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  # 1387210 14-Sep-2015 14:38
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kiwifidget:
jarledb: One thing to remember: If you are getting winter boots: Make sure to remember you will be using double thick socks when wearing them. If you get a snug fit for regular thin socks you are really going to struggle when you layer up..

Good point, I'll remember that. I find wearing stockings under socks keeps my feet quite warm.


Synthetic materials under socks can actually cause problems with extreme cold. Dampness needs to be able to be wicked away. Stockings trap this next to the skin. Thick wool (or, better yet, possum/merino) socks are all you need if you are wearing the right boots. Winter boots have insulating liners. The right footwear will have your feet comfortable - not warm and not cold- without letting the cold seep up from the soles.

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  # 1387228 14-Sep-2015 14:54
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kiwifidget: I think the polar bear people are supplying some outer wear so just need it for the rest of the holiday. I dont want to take an entire winter wardrobe with me, so probably just one piece of each outer-wear (coat, pants, gloves, boots) and many of the under-layer stuff. After that may send the gear to England so I can use it when visiting family over there at winter.


I'd get under layers in NZ and a good jumper, hat and scarf too. Then wait until you book your polar bear experience to find out what equipment is included. There's every chance that you will move from a heated hotel into a heated vehicle and back. Polar bear tours generally keep people safe inside vehicles. You are unlikely to spend much/any time outside in Churchill. Tours usually supply any outerwear that's necessary.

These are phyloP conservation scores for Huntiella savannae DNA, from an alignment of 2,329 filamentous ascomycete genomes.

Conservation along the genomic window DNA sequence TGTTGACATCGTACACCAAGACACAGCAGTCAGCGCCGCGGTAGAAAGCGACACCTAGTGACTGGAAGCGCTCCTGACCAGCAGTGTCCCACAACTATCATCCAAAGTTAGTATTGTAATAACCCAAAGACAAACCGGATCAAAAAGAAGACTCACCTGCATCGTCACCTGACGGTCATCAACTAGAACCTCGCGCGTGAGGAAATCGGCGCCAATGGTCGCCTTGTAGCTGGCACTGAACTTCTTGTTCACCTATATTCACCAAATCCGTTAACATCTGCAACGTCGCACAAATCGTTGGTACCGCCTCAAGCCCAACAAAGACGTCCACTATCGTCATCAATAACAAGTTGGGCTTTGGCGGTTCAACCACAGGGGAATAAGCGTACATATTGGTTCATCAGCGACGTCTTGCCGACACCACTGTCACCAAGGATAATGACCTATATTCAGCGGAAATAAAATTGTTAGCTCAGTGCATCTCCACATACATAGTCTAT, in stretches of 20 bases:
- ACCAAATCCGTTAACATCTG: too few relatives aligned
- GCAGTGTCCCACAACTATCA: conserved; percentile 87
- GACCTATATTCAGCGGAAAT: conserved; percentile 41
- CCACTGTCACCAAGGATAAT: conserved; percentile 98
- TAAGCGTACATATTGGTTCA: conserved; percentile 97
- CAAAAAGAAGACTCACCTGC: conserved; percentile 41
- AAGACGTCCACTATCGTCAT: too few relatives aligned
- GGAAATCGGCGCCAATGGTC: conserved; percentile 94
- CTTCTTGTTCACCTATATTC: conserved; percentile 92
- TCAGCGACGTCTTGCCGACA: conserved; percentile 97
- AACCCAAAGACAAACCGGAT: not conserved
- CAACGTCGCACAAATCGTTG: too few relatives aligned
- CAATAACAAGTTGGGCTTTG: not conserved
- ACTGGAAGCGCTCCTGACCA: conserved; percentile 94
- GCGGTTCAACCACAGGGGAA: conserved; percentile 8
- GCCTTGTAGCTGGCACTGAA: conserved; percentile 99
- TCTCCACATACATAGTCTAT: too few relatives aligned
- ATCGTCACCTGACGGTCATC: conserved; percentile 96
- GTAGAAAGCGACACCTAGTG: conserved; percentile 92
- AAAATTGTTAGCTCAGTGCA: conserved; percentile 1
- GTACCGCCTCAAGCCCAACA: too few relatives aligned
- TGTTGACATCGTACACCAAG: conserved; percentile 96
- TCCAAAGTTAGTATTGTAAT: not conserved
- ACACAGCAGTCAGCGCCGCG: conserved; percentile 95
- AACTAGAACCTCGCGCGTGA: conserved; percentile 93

For Vancouver and lower BC, you don't need winter boots or down coats. Apart from normal NZ winter wear, the only things you will need that you may not already have are good, grippy waterproof footwear and a breathable waterproof rain jacket/coat. An umbrella for Vancouver is also a good idea. 

It's worth taking two of every outerwear item (hat, gloves, scarf, jumper, trousers) if you plan to be out and about each day. Vancouver and lower BC get a LOT of rain and up in Churchill snow is wet. If you get wet you will want dry things to put on while the first things dry out. 

A year out is a long time for planning. Whether the things you want should be bought in NZ or Canada will be influenced by this. At the moment, the NZ dollar is really low against the Canadian dollar, making everything more expensive here if you are paying in NZ funds. This could change greatly over the next year. 
However, if you plan to buy in NZ then watch out for sale items as stores clear out the winter stock. Look also at Amazon for bargains through March/April/May when the North American winter gear starts clearing out.